It was already known to Weil that a sufficiently reasonable cohomology theory for algebraic varieties over $\mathbb{F}_p$ would allow for a possible solution to the Weil conjectures.

It was also understood that such a cohomology theory could not take values in vector spaces over either the rational numbers $\mathbb{Q}$ or the $p$-adic numbers $\mathbb{Q}_p$. The classical argument that I know is that the cohomology of a supersingular elliptic curve should admit an action by a quaternion algebra structure of the endomorphism group of the elliptic curve, and representation theory rules out such an action. (Side question: Due to whom is this reasoning, and was it known to Weil's generation?)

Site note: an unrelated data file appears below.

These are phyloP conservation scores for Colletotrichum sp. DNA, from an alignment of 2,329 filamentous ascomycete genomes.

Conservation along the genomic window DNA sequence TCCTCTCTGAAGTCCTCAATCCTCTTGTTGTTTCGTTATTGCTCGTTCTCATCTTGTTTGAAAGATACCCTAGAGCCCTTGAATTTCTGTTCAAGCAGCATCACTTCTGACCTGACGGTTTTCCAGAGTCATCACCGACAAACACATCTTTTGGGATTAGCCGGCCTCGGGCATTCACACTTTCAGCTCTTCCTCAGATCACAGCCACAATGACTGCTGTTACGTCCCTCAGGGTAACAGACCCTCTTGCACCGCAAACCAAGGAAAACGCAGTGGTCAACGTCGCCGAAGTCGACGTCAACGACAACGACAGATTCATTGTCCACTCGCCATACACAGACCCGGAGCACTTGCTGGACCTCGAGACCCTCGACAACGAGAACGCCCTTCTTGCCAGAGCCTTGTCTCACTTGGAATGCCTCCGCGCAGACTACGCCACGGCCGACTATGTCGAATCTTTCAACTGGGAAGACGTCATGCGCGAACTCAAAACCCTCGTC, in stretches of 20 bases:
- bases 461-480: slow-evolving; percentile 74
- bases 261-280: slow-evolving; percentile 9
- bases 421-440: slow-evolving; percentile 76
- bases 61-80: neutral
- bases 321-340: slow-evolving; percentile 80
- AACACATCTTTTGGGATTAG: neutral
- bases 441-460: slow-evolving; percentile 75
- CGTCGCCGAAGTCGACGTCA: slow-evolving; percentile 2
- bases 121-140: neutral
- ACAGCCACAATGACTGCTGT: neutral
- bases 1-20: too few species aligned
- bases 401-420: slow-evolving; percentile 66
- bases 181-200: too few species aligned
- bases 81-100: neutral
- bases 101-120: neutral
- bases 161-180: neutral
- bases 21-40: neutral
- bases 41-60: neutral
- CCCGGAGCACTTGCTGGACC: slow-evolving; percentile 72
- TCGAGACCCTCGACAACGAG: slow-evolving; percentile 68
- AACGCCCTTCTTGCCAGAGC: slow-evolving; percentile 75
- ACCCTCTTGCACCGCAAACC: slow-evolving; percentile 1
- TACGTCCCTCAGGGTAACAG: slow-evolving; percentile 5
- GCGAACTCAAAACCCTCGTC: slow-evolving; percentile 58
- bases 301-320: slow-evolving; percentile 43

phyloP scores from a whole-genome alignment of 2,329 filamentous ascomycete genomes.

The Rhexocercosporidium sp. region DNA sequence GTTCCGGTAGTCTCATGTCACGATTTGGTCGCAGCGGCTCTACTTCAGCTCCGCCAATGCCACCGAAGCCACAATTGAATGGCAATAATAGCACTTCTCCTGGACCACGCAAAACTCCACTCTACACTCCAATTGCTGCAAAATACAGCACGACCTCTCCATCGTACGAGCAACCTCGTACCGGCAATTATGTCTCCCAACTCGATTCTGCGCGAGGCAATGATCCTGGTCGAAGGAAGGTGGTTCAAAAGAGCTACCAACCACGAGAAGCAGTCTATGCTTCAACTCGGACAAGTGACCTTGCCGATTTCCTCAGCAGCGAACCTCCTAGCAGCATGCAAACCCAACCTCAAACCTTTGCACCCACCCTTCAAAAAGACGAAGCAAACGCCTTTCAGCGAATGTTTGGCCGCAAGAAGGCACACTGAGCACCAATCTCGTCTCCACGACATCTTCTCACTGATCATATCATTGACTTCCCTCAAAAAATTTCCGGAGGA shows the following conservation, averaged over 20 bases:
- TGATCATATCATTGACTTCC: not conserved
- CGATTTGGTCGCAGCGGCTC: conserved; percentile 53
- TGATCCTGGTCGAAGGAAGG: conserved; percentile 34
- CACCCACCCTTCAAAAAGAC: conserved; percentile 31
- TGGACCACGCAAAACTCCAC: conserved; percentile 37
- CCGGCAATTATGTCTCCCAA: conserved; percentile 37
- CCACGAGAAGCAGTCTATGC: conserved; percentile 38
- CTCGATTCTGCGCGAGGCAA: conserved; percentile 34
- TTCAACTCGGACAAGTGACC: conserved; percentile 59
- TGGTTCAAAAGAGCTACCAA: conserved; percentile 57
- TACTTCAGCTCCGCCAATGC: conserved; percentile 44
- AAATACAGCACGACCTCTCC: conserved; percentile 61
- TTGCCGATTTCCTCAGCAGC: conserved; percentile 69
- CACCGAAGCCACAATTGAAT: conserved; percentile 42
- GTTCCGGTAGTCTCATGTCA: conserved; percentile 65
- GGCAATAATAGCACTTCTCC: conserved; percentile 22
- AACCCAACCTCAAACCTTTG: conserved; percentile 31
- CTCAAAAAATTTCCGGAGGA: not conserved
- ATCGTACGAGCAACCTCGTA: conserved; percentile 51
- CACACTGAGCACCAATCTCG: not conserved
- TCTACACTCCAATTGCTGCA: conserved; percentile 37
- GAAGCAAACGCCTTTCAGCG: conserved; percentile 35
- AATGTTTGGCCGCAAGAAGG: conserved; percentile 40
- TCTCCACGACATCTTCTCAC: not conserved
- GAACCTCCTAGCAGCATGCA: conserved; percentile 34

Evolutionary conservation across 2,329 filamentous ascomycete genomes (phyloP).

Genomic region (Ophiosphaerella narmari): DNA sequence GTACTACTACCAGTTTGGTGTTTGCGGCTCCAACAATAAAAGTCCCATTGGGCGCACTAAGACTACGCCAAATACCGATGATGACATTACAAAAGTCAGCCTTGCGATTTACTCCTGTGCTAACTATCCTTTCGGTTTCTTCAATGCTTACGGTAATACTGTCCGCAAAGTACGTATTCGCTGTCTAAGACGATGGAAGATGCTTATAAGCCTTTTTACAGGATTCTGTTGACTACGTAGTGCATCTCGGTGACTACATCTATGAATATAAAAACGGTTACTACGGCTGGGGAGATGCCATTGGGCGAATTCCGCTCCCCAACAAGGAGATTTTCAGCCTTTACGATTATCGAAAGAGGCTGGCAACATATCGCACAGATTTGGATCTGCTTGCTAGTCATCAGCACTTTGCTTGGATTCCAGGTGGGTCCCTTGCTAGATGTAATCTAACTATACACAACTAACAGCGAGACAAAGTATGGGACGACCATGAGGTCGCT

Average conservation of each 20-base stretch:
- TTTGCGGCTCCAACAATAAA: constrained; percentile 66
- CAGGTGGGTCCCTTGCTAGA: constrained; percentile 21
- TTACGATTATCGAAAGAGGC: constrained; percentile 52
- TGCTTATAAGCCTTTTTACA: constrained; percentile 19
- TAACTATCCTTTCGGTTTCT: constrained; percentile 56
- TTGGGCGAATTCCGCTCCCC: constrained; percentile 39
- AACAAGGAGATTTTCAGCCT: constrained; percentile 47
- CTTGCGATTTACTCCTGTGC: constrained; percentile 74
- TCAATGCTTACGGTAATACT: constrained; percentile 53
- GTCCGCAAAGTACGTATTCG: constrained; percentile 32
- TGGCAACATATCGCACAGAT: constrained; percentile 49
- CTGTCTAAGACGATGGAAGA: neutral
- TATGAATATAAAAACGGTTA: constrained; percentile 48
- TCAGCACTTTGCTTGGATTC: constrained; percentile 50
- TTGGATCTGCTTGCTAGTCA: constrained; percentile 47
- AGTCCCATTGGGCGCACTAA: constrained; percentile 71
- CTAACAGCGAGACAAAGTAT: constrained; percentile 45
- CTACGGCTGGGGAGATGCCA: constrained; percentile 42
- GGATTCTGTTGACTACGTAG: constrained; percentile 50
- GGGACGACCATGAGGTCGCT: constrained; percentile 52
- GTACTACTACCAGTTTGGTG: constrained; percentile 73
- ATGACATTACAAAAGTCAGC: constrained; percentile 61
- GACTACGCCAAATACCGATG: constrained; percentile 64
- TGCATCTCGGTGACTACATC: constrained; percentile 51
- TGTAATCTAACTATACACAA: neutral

This reasoning does not, however, rule out the possibility of cohomology with coefficients in $\mathbb{Q}_\ell$ with $\ell \neq p$, and indeed $\ell$-adic cohomology would end up being found.

**Question.** Were there any other historical reasons to believe that looking at cohomology valued in $\mathbb{Q}_\ell$-vector spaces would lead to something fruitful?

N.B. This question was posted on MathSE, but I got advised to post it here instead.